Lois Shelton [00:01:24] Well, thank you, Gregg. It's wonderful to be participating in this podcast. My name is Lois Shelton. I'm a professor of Management and Strategy at Cal State University, Northridge. I had 8 to 10 years of business experience in various fields of management consulting, real estate development, advertising, and a position in state government before I came into academia. Since I've been in academia I've really enjoyed focusing my research on strategy, finance, and entrepreneurship. I welcome the opportunity to participate and share some insights today.

Gregg Profozich [00:02:04] Thank you. Looking forward to the conversation. Welcome, Daniel. I appreciate your being here today, as well.

Daniel Degravel [00:02:06] Yeah. It's a pleasure to be here. As Lois, I'm also a professor of Strategy Consulting Management at California State University, Northridge. I've had experience as a consultant, but also, I've worked for a very big company in the industry for 20 plus years before becoming a professor at CSUN. It's my pleasure to be here, and I hope that we'll have a great conversation about this strategy planning topic.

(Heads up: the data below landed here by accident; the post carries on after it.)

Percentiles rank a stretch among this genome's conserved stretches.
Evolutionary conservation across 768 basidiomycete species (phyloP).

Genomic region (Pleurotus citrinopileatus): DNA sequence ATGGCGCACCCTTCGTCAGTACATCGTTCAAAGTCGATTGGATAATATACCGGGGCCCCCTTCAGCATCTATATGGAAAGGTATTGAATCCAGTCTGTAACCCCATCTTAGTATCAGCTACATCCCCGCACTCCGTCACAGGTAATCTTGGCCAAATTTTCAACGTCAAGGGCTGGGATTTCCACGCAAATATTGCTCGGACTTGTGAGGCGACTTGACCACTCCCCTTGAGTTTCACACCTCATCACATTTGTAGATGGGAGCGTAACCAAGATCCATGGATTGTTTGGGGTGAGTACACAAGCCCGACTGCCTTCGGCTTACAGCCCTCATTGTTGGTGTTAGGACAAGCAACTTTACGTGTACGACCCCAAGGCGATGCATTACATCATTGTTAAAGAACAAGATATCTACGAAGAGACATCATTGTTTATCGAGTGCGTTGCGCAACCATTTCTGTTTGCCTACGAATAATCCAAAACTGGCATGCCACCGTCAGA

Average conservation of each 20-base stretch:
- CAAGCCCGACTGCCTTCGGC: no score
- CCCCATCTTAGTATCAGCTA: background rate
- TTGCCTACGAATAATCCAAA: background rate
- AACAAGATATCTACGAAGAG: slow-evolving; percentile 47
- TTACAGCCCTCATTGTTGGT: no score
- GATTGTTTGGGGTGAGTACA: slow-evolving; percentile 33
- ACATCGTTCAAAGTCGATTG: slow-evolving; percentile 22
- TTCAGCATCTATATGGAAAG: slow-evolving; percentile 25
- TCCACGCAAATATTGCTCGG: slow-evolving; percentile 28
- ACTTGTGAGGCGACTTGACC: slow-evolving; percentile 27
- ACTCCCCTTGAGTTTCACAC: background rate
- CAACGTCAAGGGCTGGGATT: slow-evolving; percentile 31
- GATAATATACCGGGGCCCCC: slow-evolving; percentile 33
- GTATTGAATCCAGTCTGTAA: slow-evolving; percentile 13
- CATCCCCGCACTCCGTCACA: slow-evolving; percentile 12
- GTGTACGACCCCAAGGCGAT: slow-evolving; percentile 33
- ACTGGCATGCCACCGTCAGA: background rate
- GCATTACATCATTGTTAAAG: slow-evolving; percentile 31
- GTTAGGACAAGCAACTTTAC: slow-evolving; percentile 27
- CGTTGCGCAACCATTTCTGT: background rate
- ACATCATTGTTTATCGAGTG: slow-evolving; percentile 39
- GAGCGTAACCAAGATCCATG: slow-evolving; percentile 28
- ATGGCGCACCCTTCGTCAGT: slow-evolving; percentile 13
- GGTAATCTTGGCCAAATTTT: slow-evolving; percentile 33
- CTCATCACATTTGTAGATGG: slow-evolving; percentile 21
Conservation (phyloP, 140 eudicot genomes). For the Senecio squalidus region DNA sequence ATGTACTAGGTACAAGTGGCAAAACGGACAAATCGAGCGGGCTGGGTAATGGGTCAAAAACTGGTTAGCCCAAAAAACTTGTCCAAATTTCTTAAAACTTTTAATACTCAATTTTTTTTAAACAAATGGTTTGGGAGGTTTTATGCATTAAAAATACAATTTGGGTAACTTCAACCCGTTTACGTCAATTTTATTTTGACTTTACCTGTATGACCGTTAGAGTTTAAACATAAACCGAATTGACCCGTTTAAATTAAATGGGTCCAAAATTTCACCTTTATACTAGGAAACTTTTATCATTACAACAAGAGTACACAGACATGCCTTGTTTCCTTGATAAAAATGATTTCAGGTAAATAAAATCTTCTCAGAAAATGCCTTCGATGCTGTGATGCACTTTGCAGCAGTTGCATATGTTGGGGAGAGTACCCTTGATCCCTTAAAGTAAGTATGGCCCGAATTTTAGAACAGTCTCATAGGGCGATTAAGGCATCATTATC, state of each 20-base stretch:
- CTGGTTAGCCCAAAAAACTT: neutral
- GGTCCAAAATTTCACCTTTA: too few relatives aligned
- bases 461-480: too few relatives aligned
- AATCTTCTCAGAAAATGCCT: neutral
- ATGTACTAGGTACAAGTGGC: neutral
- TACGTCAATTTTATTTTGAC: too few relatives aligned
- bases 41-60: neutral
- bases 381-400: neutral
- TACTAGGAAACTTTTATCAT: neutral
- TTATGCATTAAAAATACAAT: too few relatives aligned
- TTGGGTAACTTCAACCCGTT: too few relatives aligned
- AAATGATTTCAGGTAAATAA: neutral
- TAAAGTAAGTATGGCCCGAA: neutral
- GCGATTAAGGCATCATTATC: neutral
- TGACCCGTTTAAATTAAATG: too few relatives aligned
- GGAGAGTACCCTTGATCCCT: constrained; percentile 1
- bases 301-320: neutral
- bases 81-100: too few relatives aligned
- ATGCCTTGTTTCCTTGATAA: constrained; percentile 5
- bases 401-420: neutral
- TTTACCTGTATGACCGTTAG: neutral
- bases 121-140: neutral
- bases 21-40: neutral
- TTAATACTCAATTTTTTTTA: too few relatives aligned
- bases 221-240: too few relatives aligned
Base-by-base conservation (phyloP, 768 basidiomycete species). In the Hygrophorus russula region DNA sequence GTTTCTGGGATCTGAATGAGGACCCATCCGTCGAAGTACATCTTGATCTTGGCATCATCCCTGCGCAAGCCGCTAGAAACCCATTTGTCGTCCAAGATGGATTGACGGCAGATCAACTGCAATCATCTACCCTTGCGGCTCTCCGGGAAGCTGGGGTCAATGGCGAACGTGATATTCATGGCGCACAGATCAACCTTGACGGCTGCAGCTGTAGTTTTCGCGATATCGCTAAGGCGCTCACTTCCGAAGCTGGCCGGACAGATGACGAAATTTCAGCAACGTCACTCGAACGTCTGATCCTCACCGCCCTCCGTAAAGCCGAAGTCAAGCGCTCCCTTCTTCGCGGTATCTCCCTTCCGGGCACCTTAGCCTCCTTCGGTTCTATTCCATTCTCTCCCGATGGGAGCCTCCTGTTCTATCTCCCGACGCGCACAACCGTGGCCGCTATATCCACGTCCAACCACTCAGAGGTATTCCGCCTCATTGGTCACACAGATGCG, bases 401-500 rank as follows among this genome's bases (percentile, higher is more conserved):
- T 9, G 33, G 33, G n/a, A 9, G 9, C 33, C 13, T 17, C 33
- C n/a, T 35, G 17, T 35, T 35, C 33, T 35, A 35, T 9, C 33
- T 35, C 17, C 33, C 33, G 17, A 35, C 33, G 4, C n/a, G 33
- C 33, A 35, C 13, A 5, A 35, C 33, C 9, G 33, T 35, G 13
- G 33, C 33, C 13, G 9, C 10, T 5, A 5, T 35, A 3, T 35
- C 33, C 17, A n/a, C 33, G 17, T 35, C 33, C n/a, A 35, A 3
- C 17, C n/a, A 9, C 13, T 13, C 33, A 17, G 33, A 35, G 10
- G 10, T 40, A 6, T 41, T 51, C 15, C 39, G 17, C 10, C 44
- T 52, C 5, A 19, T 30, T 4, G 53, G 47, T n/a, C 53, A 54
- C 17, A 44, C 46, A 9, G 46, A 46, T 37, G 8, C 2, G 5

Gregg Profozich [00:02:35] Oh, I think we definitely will. Welcome, Larry. It's great to have you here, also.

Larry Kirsch [00:02:39] Thanks for having me. Very, very excited to be here with my two distinguished colleagues, and looking forward to the conversation.

Gregg Profozich [00:02:45] Thank you all. I'm looking forward to hearing your perspectives and your insights. Let's get started. We're here to talk today about strategic planning and budgeting. Across my career I've worked in both large and small companies. The large ones tend to have people dedicated to strategic planning, sometimes even whole departments to do that role; the smaller ones, not so much. Today I'd like to explore strategic planning with you all and budgeting and understand how having a strategic plan and a budget is a benefit regardless of the size of the company. To set some context, what is a strategic plan, and what does it include? Lois, I'll let you start off, and then Daniel and Larry can add to that.